This paper provides a review of the analysis and modeling of human spatial planning, perception, and learning based on the dynamics of agent-environment interactions. The approach stems from an analysis and modeling framework that was previously conceived using interaction patterns emerging from system-wide interactions as the basic unit of analysis. The paper first discusses the rationals for using patterns in agent-environment interactions as units of organization of behavior, and as functional units of the modeling framework. These concepts are then illustrated through two applications using experimental data from a first-person flight simulator that implements agile obstacle navigation tasks. The first application focuses on the analysis of the formation and evolution of interaction patterns over successive trials, and the use of these patterns as basic elements of the task environment representation, enabling the evaluation of the learning process and assessment of the operator performance. The second application focuses on the analysis of interaction patterns as functional units supporting the modeling of the underlying perceptual guidance and control mechanisms. These examples demonstrate the relevance of dynamics in agent-environment interactions for studying a wide range of functions across the human control hierarchy.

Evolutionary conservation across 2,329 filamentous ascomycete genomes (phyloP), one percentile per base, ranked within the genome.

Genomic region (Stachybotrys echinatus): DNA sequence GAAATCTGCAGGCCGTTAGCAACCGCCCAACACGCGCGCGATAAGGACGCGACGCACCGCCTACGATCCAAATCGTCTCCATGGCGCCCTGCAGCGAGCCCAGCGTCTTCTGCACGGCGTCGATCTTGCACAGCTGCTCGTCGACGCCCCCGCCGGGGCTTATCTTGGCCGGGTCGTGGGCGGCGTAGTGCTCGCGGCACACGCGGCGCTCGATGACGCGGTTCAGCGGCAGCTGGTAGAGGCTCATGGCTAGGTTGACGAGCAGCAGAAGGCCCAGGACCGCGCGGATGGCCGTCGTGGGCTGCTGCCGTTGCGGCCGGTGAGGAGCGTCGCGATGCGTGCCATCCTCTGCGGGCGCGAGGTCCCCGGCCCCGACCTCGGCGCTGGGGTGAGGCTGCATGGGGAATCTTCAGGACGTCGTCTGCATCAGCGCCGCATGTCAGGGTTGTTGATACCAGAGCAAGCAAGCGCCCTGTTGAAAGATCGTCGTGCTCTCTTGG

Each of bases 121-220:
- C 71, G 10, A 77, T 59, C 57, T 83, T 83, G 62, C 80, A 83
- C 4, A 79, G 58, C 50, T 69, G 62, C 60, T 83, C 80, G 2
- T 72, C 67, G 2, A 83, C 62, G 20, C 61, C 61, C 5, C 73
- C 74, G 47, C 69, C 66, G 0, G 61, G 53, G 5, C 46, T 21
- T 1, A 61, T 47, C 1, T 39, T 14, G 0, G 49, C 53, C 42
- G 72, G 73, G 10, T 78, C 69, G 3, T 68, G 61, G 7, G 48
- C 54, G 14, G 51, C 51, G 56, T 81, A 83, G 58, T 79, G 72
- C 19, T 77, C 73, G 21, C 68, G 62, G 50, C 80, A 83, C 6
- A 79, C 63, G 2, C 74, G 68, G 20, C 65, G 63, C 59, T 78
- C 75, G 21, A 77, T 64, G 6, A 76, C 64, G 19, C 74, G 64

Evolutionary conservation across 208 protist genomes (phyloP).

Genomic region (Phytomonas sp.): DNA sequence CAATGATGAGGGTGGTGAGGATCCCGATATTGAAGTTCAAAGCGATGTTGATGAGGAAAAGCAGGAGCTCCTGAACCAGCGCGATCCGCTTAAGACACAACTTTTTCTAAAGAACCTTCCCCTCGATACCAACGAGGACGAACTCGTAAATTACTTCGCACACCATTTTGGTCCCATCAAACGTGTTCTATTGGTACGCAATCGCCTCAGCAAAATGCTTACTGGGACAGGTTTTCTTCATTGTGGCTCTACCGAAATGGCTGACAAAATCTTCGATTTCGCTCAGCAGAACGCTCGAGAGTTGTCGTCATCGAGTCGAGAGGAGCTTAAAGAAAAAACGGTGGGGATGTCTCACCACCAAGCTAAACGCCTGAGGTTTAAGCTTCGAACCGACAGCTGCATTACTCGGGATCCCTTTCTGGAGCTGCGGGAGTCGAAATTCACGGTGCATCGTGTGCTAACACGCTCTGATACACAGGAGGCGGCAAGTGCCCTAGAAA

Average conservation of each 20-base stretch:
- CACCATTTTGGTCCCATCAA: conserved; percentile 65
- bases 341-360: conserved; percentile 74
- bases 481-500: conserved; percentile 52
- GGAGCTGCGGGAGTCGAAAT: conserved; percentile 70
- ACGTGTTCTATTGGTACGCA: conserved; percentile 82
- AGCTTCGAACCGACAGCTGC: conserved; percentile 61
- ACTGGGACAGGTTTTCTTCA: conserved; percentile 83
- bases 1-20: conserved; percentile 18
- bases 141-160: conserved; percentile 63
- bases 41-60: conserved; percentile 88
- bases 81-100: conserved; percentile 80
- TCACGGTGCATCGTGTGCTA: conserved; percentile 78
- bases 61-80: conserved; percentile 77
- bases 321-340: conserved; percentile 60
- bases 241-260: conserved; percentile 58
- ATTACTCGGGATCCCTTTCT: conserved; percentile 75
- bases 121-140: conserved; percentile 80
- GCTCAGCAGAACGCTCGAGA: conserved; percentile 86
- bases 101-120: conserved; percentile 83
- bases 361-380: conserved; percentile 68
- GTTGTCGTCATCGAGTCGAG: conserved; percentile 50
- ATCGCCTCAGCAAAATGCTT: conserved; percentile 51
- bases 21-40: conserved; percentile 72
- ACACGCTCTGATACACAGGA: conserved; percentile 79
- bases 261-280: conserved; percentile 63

Bibliographical noteFunding Information:
This research work was made possible thanks to the financial support from the National Science Foundation ( CMMI-1002298 and Career Grant CMMI-1254906 ) and the Office of Naval Research (Grant 11361538 ).
- Human motion planning
- Human motor skills
- Human performance modeling
- Perceptual guidance